Continuing the gardening blog:

We had very little space before moving out where we are now and where we have a little more room for gardening. We started with a 6 x 10 pre-fab greenhouse which would fit the small area we had with a little room left over for a garden in the soil roughly the same size. It took quite a while to get the ph of the water balanced and the bacteria in the grow beds balanced where we could introduce the plants and the fish.

planting1

I half-buried a 300 gallon water tank for the fish and built the grow beds out of 2×4 stock and plywood then lined them with very heavy pond liner. The grow beds are raised to waist level. You’ll see in all of my writing about our gardening that we are pretty big on raised gardening. At my age and with recurring back problems it makes it much easier on me. I put a window in the end of the greenhouse to get some cross ventilation and put insulation between the grow beds and the outside of the greenhouse from the top of the bed to the floor.

We plumbed a PVC collar around both grow beds with small holes drilled every six inches and connected the PVC to a pump down in the bottom of the water tank. A hole with a 4 inch PVC drain took the water back down to the tank. An insert into the collar of the drain held another piece of PVC with small holes drilled into it to regulate the amount of water flowing back into the tank. That was a matter of trial and error to get the right number of holes that would keep the water level in the grow bed at the level we wanted.

The fish part of the aquaponics came when we introduced a dozen fingerling catfish. Over the course of the first season some of the smaller fingerlings were eaten by larger ones until we ended up with two good sized fish. We planted lettuce, onions and tomatoes the first season, but the tomatoes took over the entire greenhouse, pushing the rest out after small harvests. In an aquaponics growbed the plants are basically growing in water, no soil, held in place by a bed full of small clay pellets. We were giving away tomatoes by the sack full.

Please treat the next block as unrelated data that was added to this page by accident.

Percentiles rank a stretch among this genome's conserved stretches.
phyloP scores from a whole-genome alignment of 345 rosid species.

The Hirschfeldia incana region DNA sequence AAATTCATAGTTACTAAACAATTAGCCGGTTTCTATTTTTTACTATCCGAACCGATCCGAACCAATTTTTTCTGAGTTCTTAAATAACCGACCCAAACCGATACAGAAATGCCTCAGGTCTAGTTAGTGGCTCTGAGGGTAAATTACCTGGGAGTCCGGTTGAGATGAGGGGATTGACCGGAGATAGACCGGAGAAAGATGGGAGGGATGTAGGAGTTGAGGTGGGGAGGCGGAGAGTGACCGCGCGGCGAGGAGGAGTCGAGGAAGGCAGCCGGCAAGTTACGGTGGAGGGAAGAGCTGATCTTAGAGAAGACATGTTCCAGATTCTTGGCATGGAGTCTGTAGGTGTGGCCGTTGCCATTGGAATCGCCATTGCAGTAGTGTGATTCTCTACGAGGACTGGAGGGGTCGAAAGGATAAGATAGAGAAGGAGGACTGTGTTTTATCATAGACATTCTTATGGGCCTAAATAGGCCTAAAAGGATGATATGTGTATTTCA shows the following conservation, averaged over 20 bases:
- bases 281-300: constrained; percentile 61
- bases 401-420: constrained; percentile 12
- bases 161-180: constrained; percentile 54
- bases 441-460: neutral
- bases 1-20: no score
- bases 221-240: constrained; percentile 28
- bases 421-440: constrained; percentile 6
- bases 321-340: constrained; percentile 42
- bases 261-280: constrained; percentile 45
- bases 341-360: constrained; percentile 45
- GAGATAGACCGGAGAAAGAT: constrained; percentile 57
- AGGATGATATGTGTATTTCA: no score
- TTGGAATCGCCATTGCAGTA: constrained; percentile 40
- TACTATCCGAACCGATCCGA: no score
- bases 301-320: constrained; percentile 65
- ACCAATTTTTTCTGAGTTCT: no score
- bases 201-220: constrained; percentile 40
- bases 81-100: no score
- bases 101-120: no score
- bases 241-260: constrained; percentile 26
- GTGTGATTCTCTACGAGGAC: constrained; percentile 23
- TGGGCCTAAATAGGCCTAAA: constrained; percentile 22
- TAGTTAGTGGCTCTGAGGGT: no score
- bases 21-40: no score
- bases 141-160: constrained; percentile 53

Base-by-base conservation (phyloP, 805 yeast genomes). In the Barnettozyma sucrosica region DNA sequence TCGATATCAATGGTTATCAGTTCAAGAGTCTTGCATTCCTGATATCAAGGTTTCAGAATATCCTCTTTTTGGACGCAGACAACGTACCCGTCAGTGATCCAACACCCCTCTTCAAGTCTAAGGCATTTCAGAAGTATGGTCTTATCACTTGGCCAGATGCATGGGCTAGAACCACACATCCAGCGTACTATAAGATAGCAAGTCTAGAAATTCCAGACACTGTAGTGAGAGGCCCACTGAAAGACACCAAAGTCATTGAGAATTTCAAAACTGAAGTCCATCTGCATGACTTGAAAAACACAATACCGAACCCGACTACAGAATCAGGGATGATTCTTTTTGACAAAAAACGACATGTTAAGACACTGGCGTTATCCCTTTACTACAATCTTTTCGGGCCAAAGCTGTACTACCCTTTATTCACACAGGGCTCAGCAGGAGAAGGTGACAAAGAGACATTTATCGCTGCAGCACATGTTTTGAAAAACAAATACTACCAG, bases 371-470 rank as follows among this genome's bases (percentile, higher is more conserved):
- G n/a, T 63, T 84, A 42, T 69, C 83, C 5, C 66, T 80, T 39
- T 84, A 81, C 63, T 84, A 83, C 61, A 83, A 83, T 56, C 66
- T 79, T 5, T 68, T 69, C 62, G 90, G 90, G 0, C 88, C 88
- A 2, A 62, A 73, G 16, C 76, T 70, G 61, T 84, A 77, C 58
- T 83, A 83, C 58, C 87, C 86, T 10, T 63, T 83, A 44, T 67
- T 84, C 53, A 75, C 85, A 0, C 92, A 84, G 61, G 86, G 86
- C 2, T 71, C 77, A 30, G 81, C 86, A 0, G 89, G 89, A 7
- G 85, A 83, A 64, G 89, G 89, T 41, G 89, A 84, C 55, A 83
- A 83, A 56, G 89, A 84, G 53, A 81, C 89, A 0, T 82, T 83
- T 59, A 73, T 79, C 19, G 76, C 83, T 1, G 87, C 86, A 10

In the small outside garden we grew a half dozen squash and zucchini which turned out to be quite prolific. We also had a row of green beans that did well.  We planted okra and got some production from it but not what we had hoped.  But we enjoyed getting into gardening and would soon move, still in the city limits, but further out where we could have more room for growing.  We live in a manufactured home, and the neighbors who lived by us there decided to move out with us. We got four city lots between us with no fence in between, which gave us room to take our gardening up to the next level.

They key to a hydroponic setup is the solution added to the water. This provides the nutrients, trace minerals, etc. something like Dyna Grow. Right now we are trying Sea90. Do need to check the ph balance and ec occasionally.

 

HYDROPONIC/AQUAPONIC LINKS

Dutch bucket hydroponics  https://www.youtube.com/watch?v=nXy32Dr4Z4A

http://www.hydroponicvegetablegardening.com/

http://www.wikihow.com/Grow-Hydroponic-Tomatoes

http://www.hydroponics-simplified.com/hydroponic-fertilizer.html

https://www.facebook.com/AquaponicsDesign/

Discover Aquaponics

Aeroponics https://www.youtube.com/watch?v=H4gsnFJRAB0

Hydroponic fertilizer  https://www.youtube.com/watch?v=vYv9iu2NI3M

Hydroponic nutrients  https://www.youtube.com/watch?v=tI2K45je-Rw

https://www.youtube.com/watch?v=tiiYfMa6d5o

Aquaponic vs hydroponic https://www.youtube.com/watch?v=pgCRZAVA3Ms

Best hydroponic nutrients https://www.youtube.com/watch?v=VuMMWMgPopY

Hydroponic gear and products https://www.youtube.com/watch?v=oPCuRxQQv-E